Drinking can be influenced by both personal and societal factors, including economic fluctuations, political instability, and social norms. These factors, in turn, can vary among countries and time periods, leading to different "drinking cultures." A review of 31 peer-reviewed and published studies looked at birth-cohort and gender differences in alcohol consumption, alcohol disorders, and mortality. Analysis showed that people born after World War II are more likely to binge drink and develop alcohol use disorders (AUDs), and that the gender gap in alcohol problems is narrowing in many countries.
Findings will be published in the December 2011 issue of Alcoholism: Clinical & Experimental Research and are currently available at Early View.
"The literature on alcohol consumption indicates that younger birth cohorts, especially women, are increasingly at risk for the development of AUDs," said Katherine M. Keyes, a post-doctoral fellow in epidemiology at Columbia University and corresponding author for the study. "Given that alcoholism among women is increasing, there is a need for specific public health prevention and intervention efforts. Further, results suggest the environment increases risk for alcoholism. While AUDs have a substantial genetic contribution, birth-cohort effects indicate that factors in the environment such as policies, laws, social norms, availability, and broader social context also contribute substantially to underlying risk for AUDs in the population."
Richard A. Grucza, an epidemiologist at Washington University School of Medicine, agrees. "Social and cultural factors are among the most powerful determinants of alcohol use and other health behaviors," he said. "For example, one approach to intervention for high-risk drinkers, particularly in younger age groups, is to make them realize that they consume quite a bit more alcohol then their peers. The realization that one's behavior falls outside of a generally accepted 'social norm' often results in behavioral change. Other aspects unique to a particular society at a given time, such as alcohol prices and availability, can be influenced by raising alcohol excise taxes or restricting liquor store hours and thus shape alcohol use."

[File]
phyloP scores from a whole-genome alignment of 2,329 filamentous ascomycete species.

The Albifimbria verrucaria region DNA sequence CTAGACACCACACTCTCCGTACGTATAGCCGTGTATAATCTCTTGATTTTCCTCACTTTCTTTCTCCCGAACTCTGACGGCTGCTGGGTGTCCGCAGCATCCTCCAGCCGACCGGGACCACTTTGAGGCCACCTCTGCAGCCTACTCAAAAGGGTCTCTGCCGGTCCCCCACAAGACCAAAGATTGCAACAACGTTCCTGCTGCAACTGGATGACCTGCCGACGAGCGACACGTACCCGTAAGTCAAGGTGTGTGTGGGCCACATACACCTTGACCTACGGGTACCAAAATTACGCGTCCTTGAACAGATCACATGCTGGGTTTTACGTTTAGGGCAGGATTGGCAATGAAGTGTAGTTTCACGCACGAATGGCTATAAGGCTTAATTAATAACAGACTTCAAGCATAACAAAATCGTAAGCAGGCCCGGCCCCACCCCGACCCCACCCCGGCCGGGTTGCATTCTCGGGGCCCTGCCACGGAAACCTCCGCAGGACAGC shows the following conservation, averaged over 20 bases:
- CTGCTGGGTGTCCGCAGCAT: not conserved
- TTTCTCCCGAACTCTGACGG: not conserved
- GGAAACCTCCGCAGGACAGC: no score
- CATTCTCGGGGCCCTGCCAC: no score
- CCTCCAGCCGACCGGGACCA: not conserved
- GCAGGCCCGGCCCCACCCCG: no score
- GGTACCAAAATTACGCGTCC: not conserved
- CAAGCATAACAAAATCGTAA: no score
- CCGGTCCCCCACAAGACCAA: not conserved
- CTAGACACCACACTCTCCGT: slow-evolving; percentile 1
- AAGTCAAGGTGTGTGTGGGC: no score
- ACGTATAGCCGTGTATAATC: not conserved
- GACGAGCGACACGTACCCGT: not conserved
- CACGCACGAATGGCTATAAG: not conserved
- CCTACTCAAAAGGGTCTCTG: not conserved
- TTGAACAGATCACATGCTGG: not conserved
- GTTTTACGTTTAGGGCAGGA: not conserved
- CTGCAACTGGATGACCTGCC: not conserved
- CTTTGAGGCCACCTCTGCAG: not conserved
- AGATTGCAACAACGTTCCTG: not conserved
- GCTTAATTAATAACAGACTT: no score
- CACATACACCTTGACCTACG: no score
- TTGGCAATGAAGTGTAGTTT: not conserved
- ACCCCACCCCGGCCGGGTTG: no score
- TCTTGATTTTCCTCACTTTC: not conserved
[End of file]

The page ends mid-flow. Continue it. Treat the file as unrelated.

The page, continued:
Although the literature analysis found that younger birth cohorts in North America, especially those born after World War II, are more likely than other cohorts to engage in heavy episodic drinking and develop AUDs, this cohort effect was not found in Australia and Western Europe.
"The U.S. differs from Western Europe and Australia in that we have a fairly large number of people who don't drink at all," explained Grucza. "Europe and Australia, on the other hand, have historically had few 'teetotalers.' Over time, we see the number of non-drinkers in the U.S. decreasing, whereas alcohol use has always been more pervasive in some other Western cultures.
"The results on gender highlight the need for increasing research on the social etiology of AUDs," said Keyes. "Traditionally, gender differences are explained by biological differences in the ability of the body to metabolize alcohol and other biological mechanisms. These results suggest that the magnitude of gender differences in AUDs changes over time, highlighting an important role for societal factors in the production of AUDs in the population."
Grucza concurs. "This review points out that problem drinking among young women is still on the rise," he said. "Whereas several individual studies have suggested this in the past, I believe this is the first review that synthesizes all of the evidence. This is an important observation for clinicians and public health professionals to be aware of. It is also important for young people to be aware of the unique health and social risks associated with heavy drinking among women, for example, heavier intoxication at equivalent doses, vulnerability to sexual violence, and greater chronic disease risk."
Grucza added that social and cultural changes specific to women in western cultures during the past 50 to 60 years are too numerous to count. "By and large, these changes mean women have many opportunities that were once specific to men: workforce participation, higher education, economic independence, etc.," he said. "These changes have also brought women into drinking cultures that may exist on campus, in the workplace, and elsewhere. Undoubtedly, we have more to learn about the roles of economic independence and employment on alcohol use and alcohol problems."
Alcoholism: Clinical & Experimental Research (ACER) is the official journal of the Research Society on Alcoholism and the International Society for Biomedical Research on Alcoholism. Co-authors of the ACER paper, "Birth Cohort Effects and Gender Differences in Alcohol Epidemiology: A Review and Synthesis," were: Guohua Li of the Departments of Epidemiology and Anesthesiology at Columbia University; and Deborah S. Hasin of the Departments of Epidemiology and Psychiatry at Columbia University, and the New York State Psychiatric Institute. The study was funded by the National Institute of Drug Abuse, the National Institute on Alcohol Abuse and Alcoholism, and the New York State Psychiatric Institute. This release is supported by the Addiction Technology Transfer Center Network at http://www.